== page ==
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Tenure can be understood as a rank given to employees, like educators, after a probationary period, that guards against "summary dismissal by the employer"; the employer waives the right to dismiss the employee, except in the case of significant reasons (West's Encyclopedia of American Law, 2nd ed. ).
States' school districts actually do not grant tenure to administrative principals, or as the Missouri National Education Association phrases it, "non-teaching supervisory positions" ("Tenure Frequently Asked Questions"). However, principals can be granted tenure as teachers prior to being promoted to the role of principal, but the tenure only applies to their roles as teachers, not as supervisors. The New Jersey School Boards Association states the same thing: "Superintendents and administrative principals no longer acquire tenure" ("When Your Tenured Staff Members Aren't Making the Grade: Tenure Dismissal and Withholding Increments").
In fact, many complaints arise from the significantly high turnover rate of principals. According to the Center for Public Education, research has found that principals need "five years to fully impact a school's performance, particularly in terms of putting in place a staff whose vision is aligned with the principal's and to have fully implemented policies and practices to improve student achievement" ("The Principal Perspective: Full Report"). But, sadly, the average term in which principals serve is three to four years for average-performing schools. Research has found that principals in low-performing schools complete even shorter terms, with an average of 2.5 years.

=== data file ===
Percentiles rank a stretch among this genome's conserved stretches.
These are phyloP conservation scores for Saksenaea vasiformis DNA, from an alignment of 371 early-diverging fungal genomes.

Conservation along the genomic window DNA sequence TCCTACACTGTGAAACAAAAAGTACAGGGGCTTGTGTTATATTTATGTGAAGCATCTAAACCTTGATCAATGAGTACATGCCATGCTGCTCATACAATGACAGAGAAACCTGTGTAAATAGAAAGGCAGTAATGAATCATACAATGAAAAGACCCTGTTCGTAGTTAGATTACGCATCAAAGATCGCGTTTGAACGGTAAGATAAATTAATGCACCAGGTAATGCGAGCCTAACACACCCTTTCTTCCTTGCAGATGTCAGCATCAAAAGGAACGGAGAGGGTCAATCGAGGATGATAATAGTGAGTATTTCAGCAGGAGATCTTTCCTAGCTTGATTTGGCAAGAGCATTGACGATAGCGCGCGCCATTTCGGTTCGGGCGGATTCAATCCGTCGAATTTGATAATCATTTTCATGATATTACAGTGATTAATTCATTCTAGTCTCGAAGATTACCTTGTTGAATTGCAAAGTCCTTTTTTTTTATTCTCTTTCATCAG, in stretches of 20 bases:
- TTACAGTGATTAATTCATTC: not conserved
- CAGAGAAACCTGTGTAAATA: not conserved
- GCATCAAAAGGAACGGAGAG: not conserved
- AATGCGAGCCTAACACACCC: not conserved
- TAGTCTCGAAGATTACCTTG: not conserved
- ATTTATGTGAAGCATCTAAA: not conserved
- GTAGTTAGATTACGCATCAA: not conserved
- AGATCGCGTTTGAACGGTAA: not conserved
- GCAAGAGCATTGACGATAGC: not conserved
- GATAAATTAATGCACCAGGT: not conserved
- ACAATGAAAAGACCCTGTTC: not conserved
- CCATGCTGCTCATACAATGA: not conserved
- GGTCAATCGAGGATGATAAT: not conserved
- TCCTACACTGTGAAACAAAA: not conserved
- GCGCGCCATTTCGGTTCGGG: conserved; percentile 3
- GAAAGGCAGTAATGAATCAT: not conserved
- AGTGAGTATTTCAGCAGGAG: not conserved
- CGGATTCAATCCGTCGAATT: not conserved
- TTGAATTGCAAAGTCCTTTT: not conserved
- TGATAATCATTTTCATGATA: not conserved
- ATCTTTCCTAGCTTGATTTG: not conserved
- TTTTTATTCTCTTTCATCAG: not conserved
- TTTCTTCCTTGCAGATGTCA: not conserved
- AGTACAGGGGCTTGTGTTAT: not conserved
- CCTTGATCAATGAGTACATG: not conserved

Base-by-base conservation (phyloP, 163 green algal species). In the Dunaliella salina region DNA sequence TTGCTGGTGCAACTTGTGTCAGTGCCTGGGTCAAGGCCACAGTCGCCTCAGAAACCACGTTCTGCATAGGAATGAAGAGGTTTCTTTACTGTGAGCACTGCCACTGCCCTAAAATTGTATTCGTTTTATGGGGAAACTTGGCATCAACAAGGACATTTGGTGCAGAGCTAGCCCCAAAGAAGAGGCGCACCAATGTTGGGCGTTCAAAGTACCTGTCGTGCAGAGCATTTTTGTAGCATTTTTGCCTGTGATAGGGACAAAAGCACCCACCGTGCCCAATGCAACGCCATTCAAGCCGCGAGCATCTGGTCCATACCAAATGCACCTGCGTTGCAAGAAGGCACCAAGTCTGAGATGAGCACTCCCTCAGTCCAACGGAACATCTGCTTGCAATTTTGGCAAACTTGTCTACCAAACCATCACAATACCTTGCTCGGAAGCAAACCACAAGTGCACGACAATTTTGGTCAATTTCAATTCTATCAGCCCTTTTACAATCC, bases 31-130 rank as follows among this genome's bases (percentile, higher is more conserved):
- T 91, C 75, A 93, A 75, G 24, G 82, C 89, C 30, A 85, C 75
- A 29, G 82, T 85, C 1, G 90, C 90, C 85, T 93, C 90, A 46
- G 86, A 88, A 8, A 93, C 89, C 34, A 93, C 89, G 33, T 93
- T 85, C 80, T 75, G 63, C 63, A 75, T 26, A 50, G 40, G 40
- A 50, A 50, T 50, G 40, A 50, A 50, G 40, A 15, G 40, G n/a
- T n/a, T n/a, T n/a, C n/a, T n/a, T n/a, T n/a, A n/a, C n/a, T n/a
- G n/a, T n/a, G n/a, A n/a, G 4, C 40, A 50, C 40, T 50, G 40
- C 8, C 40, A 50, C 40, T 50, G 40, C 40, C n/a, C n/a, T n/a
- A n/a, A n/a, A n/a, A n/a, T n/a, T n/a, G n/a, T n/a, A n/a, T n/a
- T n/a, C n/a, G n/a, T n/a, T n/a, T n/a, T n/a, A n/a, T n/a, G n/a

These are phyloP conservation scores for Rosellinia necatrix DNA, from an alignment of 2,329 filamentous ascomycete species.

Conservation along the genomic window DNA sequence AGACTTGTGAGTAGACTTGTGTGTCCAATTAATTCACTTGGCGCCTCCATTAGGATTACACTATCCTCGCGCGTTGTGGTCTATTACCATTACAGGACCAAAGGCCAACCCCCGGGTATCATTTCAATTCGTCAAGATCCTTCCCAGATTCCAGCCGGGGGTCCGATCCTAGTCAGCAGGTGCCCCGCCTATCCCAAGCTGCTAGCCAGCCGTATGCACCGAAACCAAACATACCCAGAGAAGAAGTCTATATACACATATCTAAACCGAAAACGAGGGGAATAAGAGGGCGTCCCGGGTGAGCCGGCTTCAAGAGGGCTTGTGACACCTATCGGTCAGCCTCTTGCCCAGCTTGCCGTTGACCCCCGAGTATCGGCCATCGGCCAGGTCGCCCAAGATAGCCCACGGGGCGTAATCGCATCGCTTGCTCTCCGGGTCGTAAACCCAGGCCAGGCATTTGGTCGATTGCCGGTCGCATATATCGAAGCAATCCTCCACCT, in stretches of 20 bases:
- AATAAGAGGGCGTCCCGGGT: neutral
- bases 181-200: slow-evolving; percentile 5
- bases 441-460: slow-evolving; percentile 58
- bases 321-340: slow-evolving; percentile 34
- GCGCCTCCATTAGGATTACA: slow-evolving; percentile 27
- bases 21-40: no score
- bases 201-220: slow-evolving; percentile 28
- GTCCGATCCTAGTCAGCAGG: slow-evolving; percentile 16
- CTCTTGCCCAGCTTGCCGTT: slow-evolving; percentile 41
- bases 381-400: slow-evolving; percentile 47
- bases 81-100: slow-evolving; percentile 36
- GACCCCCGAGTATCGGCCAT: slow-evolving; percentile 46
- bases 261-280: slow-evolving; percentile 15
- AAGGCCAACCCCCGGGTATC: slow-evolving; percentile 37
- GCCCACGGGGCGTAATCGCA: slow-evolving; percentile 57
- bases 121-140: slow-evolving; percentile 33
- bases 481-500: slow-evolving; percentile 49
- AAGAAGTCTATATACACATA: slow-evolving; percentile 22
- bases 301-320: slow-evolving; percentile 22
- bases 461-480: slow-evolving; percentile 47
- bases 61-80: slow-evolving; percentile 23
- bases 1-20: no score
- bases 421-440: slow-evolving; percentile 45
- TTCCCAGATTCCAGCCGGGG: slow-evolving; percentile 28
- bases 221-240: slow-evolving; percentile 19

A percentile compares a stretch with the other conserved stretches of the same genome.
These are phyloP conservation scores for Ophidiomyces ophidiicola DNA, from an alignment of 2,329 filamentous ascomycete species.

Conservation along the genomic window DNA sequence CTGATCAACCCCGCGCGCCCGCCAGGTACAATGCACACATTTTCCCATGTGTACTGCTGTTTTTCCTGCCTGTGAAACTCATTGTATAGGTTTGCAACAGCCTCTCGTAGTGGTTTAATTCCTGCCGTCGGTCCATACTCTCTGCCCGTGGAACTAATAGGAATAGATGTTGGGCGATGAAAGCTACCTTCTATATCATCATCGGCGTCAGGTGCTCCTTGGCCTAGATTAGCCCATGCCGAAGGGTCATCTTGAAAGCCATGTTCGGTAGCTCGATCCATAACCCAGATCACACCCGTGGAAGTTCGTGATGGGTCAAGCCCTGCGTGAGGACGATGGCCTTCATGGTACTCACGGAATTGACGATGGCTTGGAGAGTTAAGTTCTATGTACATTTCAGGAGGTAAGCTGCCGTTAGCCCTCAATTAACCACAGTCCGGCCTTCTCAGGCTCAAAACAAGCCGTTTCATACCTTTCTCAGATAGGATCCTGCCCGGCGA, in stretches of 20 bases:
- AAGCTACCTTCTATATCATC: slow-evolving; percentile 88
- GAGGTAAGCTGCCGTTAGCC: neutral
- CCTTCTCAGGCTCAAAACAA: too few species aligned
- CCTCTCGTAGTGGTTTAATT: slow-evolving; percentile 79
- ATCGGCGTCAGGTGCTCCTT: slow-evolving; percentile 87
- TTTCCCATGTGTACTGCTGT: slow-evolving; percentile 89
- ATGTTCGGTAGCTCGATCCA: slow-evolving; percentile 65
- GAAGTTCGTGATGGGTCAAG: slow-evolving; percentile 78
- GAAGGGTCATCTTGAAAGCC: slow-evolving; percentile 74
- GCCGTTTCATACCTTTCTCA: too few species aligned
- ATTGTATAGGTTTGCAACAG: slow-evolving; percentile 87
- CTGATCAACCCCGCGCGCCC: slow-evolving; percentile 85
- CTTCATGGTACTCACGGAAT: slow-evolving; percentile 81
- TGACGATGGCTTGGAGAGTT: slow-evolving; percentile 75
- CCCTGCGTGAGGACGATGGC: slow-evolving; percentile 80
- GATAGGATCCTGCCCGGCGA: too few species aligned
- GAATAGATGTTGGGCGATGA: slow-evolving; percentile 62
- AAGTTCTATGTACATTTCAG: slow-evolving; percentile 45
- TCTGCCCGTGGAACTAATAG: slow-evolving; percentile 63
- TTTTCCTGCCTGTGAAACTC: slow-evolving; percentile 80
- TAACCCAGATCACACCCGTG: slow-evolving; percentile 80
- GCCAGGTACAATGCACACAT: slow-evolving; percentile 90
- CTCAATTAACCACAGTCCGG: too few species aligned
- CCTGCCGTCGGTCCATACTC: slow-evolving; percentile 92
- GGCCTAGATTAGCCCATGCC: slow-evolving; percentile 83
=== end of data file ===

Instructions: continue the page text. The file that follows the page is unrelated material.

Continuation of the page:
Regardless of the above, at the college and university level, administrators "who report directly" the president or vice-president of a college/university can be granted "tenure and rank by" the school's president. However, that only applies to administrators who report directly to the president or vice-president. Any administrator who simply works under the president or vice-president cannot be granted tenure; they can only be granted annual contracts ending after each "fiscal or academic year." We see such information posted by schools like Western New Mexico University ("Faculty Contracts for Administrators").
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